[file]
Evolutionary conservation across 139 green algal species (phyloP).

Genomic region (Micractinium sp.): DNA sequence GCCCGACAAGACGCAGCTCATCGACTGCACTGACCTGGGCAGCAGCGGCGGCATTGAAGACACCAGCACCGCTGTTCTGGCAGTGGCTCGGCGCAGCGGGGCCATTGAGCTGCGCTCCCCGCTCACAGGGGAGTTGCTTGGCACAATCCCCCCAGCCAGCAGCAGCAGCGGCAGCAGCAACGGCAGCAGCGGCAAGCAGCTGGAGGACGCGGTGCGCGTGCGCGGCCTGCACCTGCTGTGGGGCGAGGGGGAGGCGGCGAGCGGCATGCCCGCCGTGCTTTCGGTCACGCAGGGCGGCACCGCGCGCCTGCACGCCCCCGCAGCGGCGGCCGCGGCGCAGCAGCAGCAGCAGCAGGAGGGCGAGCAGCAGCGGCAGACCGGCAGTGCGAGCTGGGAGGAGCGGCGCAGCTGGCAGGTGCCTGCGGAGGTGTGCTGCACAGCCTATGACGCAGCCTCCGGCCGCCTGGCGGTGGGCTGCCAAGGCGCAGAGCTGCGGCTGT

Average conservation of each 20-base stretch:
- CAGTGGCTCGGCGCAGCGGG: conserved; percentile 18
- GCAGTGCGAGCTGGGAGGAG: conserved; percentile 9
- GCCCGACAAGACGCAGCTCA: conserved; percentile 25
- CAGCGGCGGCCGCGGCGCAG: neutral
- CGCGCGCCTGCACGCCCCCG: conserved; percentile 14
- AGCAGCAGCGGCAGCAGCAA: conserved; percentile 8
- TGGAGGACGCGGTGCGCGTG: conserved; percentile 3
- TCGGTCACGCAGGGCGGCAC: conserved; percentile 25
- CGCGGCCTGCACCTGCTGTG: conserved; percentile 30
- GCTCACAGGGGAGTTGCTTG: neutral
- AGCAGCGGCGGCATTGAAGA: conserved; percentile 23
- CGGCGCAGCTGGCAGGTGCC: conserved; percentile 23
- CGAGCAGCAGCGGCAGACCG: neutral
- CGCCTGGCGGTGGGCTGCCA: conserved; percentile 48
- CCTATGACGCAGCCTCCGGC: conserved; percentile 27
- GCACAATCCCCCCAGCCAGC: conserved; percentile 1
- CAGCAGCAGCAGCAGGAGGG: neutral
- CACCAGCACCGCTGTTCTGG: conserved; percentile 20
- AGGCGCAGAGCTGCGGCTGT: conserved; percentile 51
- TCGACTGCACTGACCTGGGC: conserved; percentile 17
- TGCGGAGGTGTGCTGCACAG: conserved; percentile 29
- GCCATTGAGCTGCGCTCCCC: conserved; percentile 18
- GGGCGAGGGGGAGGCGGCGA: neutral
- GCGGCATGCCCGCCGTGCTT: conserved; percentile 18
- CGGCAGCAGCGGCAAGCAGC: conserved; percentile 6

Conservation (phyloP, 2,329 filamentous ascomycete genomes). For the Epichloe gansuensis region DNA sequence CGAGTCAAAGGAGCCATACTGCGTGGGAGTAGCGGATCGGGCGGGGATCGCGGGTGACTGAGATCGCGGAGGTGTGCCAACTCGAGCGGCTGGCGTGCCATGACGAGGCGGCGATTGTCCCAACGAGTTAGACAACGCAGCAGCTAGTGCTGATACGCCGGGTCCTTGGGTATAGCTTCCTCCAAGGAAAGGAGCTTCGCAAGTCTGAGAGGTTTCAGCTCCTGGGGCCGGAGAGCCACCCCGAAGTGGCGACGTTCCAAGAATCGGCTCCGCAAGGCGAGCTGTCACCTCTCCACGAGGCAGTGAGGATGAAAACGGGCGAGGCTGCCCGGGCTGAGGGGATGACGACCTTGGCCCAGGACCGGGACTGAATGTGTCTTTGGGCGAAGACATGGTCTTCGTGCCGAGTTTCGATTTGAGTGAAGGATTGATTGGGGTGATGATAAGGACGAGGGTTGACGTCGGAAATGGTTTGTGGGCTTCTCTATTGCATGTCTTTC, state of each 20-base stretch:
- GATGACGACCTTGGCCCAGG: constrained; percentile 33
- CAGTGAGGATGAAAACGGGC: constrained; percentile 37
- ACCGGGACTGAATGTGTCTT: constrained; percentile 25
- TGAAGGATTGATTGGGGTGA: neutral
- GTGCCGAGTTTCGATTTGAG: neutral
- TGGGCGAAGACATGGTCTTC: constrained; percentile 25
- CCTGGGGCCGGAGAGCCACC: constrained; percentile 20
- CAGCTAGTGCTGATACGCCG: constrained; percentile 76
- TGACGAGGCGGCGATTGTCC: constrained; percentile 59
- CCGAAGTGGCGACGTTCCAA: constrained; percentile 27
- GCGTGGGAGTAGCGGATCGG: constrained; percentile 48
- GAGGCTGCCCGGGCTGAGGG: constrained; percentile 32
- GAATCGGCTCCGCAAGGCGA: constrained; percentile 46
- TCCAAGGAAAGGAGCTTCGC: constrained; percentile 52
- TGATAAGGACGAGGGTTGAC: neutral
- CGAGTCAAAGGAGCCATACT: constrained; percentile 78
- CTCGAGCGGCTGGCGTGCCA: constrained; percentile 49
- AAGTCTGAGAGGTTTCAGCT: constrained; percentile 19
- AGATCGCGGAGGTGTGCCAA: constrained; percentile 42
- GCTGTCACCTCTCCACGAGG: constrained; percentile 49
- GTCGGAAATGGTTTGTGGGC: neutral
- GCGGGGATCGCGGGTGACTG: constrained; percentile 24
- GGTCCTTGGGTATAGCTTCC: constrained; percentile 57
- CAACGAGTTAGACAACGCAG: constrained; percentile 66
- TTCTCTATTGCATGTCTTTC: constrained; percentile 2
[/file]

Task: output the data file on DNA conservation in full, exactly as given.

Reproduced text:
Evolutionary conservation across 139 green algal species (phyloP).

Genomic region (Micractinium sp.): DNA sequence GCCCGACAAGACGCAGCTCATCGACTGCACTGACCTGGGCAGCAGCGGCGGCATTGAAGACACCAGCACCGCTGTTCTGGCAGTGGCTCGGCGCAGCGGGGCCATTGAGCTGCGCTCCCCGCTCACAGGGGAGTTGCTTGGCACAATCCCCCCAGCCAGCAGCAGCAGCGGCAGCAGCAACGGCAGCAGCGGCAAGCAGCTGGAGGACGCGGTGCGCGTGCGCGGCCTGCACCTGCTGTGGGGCGAGGGGGAGGCGGCGAGCGGCATGCCCGCCGTGCTTTCGGTCACGCAGGGCGGCACCGCGCGCCTGCACGCCCCCGCAGCGGCGGCCGCGGCGCAGCAGCAGCAGCAGCAGGAGGGCGAGCAGCAGCGGCAGACCGGCAGTGCGAGCTGGGAGGAGCGGCGCAGCTGGCAGGTGCCTGCGGAGGTGTGCTGCACAGCCTATGACGCAGCCTCCGGCCGCCTGGCGGTGGGCTGCCAAGGCGCAGAGCTGCGGCTGT

Average conservation of each 20-base stretch:
- CAGTGGCTCGGCGCAGCGGG: conserved; percentile 18
- GCAGTGCGAGCTGGGAGGAG: conserved; percentile 9
- GCCCGACAAGACGCAGCTCA: conserved; percentile 25
- CAGCGGCGGCCGCGGCGCAG: neutral
- CGCGCGCCTGCACGCCCCCG: conserved; percentile 14
- AGCAGCAGCGGCAGCAGCAA: conserved; percentile 8
- TGGAGGACGCGGTGCGCGTG: conserved; percentile 3
- TCGGTCACGCAGGGCGGCAC: conserved; percentile 25
- CGCGGCCTGCACCTGCTGTG: conserved; percentile 30
- GCTCACAGGGGAGTTGCTTG: neutral
- AGCAGCGGCGGCATTGAAGA: conserved; percentile 23
- CGGCGCAGCTGGCAGGTGCC: conserved; percentile 23
- CGAGCAGCAGCGGCAGACCG: neutral
- CGCCTGGCGGTGGGCTGCCA: conserved; percentile 48
- CCTATGACGCAGCCTCCGGC: conserved; percentile 27
- GCACAATCCCCCCAGCCAGC: conserved; percentile 1
- CAGCAGCAGCAGCAGGAGGG: neutral
- CACCAGCACCGCTGTTCTGG: conserved; percentile 20
- AGGCGCAGAGCTGCGGCTGT: conserved; percentile 51
- TCGACTGCACTGACCTGGGC: conserved; percentile 17
- TGCGGAGGTGTGCTGCACAG: conserved; percentile 29
- GCCATTGAGCTGCGCTCCCC: conserved; percentile 18
- GGGCGAGGGGGAGGCGGCGA: neutral
- GCGGCATGCCCGCCGTGCTT: conserved; percentile 18
- CGGCAGCAGCGGCAAGCAGC: conserved; percentile 6

Conservation (phyloP, 2,329 filamentous ascomycete genomes). For the Epichloe gansuensis region DNA sequence CGAGTCAAAGGAGCCATACTGCGTGGGAGTAGCGGATCGGGCGGGGATCGCGGGTGACTGAGATCGCGGAGGTGTGCCAACTCGAGCGGCTGGCGTGCCATGACGAGGCGGCGATTGTCCCAACGAGTTAGACAACGCAGCAGCTAGTGCTGATACGCCGGGTCCTTGGGTATAGCTTCCTCCAAGGAAAGGAGCTTCGCAAGTCTGAGAGGTTTCAGCTCCTGGGGCCGGAGAGCCACCCCGAAGTGGCGACGTTCCAAGAATCGGCTCCGCAAGGCGAGCTGTCACCTCTCCACGAGGCAGTGAGGATGAAAACGGGCGAGGCTGCCCGGGCTGAGGGGATGACGACCTTGGCCCAGGACCGGGACTGAATGTGTCTTTGGGCGAAGACATGGTCTTCGTGCCGAGTTTCGATTTGAGTGAAGGATTGATTGGGGTGATGATAAGGACGAGGGTTGACGTCGGAAATGGTTTGTGGGCTTCTCTATTGCATGTCTTTC, state of each 20-base stretch:
- GATGACGACCTTGGCCCAGG: constrained; percentile 33
- CAGTGAGGATGAAAACGGGC: constrained; percentile 37
- ACCGGGACTGAATGTGTCTT: constrained; percentile 25
- TGAAGGATTGATTGGGGTGA: neutral
- GTGCCGAGTTTCGATTTGAG: neutral
- TGGGCGAAGACATGGTCTTC: constrained; percentile 25
- CCTGGGGCCGGAGAGCCACC: constrained; percentile 20
- CAGCTAGTGCTGATACGCCG: constrained; percentile 76
- TGACGAGGCGGCGATTGTCC: constrained; percentile 59
- CCGAAGTGGCGACGTTCCAA: constrained; percentile 27
- GCGTGGGAGTAGCGGATCGG: constrained; percentile 48
- GAGGCTGCCCGGGCTGAGGG: constrained; percentile 32
- GAATCGGCTCCGCAAGGCGA: constrained; percentile 46
- TCCAAGGAAAGGAGCTTCGC: constrained; percentile 52
- TGATAAGGACGAGGGTTGAC: neutral
- CGAGTCAAAGGAGCCATACT: constrained; percentile 78
- CTCGAGCGGCTGGCGTGCCA: constrained; percentile 49
- AAGTCTGAGAGGTTTCAGCT: constrained; percentile 19
- AGATCGCGGAGGTGTGCCAA: constrained; percentile 42
- GCTGTCACCTCTCCACGAGG: constrained; percentile 49
- GTCGGAAATGGTTTGTGGGC: neutral
- GCGGGGATCGCGGGTGACTG: constrained; percentile 24
- GGTCCTTGGGTATAGCTTCC: constrained; percentile 57
- CAACGAGTTAGACAACGCAG: constrained; percentile 66
- TTCTCTATTGCATGTCTTTC: constrained; percentile 2